After a slow and uncertain start, Ford Motor Co. is making a serious push into the emerging EV market. And it’s Darren Palmer who is leading the charge as the product development director for Ford Model e, the automaker’s . That’s the side of the company focusing exclusively on battery-electric vehicles.
The British-born Palmer boasts an impressive enough CV, with an MBA from Henley Management College, and an Electrical, Electronics and Technology Degree from Birmingham University, both in the UK. But more importantly, he was a founding member of Team Edison, the skunkworks group that proved to the American automaker that it was possible to create EVs that consumers actually would like.
The first critical product was the Ford Mustang Mach-E, now one of the best-selling battery-electric vehicles on the market. Palmer met with TheDetroitBureau.com last week at the Goodwood Festival of Speed in Sussex, England where he oversaw the launch of an all-new version of the electric SUV, the off-road-focused Mach-E Rally.
TheDetroitBureau: The Goodwood Festival of Speed started out as a celebration of motorsports and the internal combustion engine. Yet, here you are, showing off a new version of the all-electric Mustang Mach-E.
Palmer: It’s such a diverse set of cars coming through here, there’s something for everybody. It was all about the noise, and engines spitting fire. But, over time, you’re seeing an entire new area, Electric Avenue, showcasing battery-electric vehicles.
Palmer: Once somebody said electric cars are all gonna look the same and they’re all gonna be commodity. As things have developed, cars like the Mustang Mach-E have a point of view. They’re not, just a box on wheels. It’s got a personality, and it’s demonstrated electric can be fun, even if it’s different fun, when you experience how quickly that car reacts to you, with a 0 to 60 of 3.5 seconds.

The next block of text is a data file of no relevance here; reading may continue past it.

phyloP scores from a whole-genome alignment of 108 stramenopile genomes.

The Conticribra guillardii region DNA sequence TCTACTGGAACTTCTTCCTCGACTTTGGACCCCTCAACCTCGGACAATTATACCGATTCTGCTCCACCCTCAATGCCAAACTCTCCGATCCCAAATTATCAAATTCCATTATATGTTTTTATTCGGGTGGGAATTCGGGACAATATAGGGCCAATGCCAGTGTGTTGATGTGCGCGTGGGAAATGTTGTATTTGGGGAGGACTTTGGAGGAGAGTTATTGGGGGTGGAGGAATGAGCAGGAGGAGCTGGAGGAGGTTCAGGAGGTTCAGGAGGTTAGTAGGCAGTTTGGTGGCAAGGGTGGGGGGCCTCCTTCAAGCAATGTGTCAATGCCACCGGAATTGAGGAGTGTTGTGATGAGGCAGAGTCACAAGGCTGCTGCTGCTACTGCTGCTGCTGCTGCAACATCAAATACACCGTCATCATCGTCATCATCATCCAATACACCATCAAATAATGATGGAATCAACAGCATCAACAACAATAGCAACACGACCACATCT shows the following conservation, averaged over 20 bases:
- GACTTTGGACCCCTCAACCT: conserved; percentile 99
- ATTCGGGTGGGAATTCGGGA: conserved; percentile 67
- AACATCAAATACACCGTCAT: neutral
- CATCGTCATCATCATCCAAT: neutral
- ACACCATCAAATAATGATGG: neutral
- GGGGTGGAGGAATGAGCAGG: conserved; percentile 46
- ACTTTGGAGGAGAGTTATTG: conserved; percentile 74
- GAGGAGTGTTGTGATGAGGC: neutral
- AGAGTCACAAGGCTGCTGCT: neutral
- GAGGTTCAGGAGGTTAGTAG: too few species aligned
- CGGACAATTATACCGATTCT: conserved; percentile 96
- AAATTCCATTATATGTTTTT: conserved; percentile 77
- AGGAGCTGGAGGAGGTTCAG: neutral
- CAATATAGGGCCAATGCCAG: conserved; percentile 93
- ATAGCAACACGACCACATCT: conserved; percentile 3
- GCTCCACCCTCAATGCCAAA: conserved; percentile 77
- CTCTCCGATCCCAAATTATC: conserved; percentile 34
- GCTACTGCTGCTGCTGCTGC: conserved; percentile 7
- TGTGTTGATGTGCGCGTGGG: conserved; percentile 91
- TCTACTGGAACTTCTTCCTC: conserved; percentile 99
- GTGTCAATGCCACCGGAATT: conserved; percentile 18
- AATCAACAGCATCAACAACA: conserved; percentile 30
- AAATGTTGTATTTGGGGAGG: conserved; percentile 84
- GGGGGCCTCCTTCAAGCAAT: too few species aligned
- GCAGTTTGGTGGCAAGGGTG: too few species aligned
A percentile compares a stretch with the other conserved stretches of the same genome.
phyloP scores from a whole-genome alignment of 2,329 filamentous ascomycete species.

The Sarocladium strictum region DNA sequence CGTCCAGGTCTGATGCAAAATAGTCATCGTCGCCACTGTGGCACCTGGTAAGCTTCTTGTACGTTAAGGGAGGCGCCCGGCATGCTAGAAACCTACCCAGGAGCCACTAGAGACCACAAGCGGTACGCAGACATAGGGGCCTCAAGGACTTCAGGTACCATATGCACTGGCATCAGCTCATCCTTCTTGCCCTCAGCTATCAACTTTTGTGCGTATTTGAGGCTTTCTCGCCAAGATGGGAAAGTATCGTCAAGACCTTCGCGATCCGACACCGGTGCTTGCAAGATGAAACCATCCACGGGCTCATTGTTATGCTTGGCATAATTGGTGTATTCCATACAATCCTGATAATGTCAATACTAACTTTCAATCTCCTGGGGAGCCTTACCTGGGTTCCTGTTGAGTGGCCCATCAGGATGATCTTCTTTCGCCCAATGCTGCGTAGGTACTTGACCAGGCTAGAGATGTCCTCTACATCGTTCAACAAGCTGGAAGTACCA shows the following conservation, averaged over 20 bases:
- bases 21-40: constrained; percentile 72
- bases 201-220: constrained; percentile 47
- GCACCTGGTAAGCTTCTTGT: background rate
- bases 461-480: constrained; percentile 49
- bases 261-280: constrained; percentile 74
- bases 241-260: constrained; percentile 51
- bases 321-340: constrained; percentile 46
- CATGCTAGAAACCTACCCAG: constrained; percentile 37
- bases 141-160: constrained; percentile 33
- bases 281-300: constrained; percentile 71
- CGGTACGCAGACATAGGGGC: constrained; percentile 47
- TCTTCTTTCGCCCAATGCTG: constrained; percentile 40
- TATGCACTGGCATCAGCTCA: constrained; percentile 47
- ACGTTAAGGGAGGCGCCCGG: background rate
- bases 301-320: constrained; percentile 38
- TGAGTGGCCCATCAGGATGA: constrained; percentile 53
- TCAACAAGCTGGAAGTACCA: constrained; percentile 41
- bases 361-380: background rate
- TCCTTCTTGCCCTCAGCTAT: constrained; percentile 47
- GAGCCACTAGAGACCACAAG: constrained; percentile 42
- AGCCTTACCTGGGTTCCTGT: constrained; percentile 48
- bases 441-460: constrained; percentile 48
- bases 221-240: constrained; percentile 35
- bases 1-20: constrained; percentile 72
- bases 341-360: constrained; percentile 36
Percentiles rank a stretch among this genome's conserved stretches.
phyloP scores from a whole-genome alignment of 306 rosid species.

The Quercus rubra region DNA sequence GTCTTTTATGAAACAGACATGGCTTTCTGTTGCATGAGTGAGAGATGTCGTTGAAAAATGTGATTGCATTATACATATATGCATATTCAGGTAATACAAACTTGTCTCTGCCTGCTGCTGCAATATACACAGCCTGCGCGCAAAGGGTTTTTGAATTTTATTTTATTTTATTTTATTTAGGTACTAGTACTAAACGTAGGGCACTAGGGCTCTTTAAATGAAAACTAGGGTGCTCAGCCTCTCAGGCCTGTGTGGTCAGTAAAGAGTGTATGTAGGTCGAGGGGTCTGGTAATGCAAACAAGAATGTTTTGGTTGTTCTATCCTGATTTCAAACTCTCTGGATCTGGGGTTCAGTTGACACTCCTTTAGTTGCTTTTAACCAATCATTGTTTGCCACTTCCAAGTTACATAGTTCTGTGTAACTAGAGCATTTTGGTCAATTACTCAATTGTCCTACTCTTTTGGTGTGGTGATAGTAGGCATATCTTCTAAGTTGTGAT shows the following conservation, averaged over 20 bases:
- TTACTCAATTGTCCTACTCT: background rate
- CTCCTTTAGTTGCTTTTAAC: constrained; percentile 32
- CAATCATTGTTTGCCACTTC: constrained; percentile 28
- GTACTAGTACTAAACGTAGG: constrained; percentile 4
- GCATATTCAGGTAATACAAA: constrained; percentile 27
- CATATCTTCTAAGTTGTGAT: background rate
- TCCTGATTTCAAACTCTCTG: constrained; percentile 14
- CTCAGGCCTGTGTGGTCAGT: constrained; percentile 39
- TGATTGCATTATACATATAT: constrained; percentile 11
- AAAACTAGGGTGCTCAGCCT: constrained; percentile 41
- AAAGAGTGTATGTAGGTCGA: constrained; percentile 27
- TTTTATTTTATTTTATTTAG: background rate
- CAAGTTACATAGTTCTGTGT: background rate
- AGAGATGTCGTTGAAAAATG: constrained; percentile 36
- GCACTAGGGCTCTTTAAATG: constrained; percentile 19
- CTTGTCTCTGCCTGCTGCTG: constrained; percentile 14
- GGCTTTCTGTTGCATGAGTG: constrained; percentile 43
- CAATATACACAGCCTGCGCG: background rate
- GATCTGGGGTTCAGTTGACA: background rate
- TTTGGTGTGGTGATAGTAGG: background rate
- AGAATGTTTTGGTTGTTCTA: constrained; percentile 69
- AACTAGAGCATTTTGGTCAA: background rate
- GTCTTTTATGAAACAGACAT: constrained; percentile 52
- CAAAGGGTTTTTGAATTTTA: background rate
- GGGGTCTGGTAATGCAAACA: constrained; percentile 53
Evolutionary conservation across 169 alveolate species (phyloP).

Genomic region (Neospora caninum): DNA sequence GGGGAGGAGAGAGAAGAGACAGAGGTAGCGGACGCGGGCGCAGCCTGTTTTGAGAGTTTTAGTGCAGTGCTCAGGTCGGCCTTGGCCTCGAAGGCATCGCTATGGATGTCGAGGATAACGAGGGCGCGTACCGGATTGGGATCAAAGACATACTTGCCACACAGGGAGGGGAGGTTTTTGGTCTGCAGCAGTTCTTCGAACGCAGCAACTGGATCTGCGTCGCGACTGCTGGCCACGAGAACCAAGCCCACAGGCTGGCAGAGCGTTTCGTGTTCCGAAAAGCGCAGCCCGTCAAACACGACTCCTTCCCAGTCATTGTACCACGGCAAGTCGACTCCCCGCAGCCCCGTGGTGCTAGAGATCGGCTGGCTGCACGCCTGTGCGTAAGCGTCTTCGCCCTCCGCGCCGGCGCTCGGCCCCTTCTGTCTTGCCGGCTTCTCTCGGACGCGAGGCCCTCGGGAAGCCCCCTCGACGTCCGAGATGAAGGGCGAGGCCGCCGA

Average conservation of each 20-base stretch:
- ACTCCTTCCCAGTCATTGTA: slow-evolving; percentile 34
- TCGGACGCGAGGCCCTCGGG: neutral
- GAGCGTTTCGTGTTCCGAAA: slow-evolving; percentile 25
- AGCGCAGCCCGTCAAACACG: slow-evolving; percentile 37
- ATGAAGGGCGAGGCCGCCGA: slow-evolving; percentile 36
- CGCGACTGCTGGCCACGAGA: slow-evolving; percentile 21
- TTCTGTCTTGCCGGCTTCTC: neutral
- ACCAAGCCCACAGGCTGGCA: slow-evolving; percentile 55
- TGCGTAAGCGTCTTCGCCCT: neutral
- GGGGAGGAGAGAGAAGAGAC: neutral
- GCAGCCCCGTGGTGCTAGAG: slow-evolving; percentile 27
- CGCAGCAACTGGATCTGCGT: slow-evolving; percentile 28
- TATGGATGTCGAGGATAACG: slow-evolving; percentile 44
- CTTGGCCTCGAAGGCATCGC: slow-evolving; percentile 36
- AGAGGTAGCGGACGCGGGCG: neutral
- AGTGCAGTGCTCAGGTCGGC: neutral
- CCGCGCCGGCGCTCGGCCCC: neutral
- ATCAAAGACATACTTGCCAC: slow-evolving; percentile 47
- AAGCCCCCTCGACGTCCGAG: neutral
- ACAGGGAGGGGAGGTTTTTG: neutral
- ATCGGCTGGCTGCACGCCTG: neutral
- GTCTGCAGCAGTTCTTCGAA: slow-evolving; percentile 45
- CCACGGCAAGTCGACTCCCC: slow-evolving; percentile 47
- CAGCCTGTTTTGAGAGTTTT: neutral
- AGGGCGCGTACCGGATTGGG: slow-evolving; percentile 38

TDB: Yeah, there are plenty of EVs here at Goodwood, even the new Rolls-Royce Spectre.
Palmer: I love how they can have these different personalities and they’re going to be relevant in different ways. The Mustang Mach-E shows that performance can be superior to most gas cars. You can’t deny the performance aspect. And we’re seeing motorsports develop around EVs.
TDB: Still, you surprised folks by debuting the Mustang Mach-E Rally here at Goodwood. How did you come up with it.
Palmer: It’s our first all-electric off-road car. It came about because we have some off-road enthusiasts on our team. And somebody came forward and said, why not make a rallycross car? They made a model and (came up with) some specs, and they showed it to us. We thought it fit Ford’s heritage and background. The Mustang coupe is about freedom. The Mach-E is a “we” car. And this could be a car that gives you even more freedom to go places. So, we approved the project. But we didn’t have the funding. It wasn’t in the program. We just said, “Go with it.” That project took 16 months, half the time of a normal project.
TDB: This isn’t a boulder-climber.
Palmer: No, it’s not. We knew it would run well on packed gravel, the sort of thing rally cars do. It’s for high-speeds off-road, adapting to a lot of different surfaces, like a rally car. And we learned we had a lot of control over the wheels, the torque, with the electric (motors).
TDB: Could something even more off-road capable follow?
Palmer: It’s like a learning platform about what an off-road electric vehicle could do. You wouldn’t believe the terrain it’s gone over, but it does because it has skid plates on the bottom and just bounces over.
TDB: You’ve said you’re not going to release the specs until later but what can you tell me about what you’ve done to the Mach-E Rally?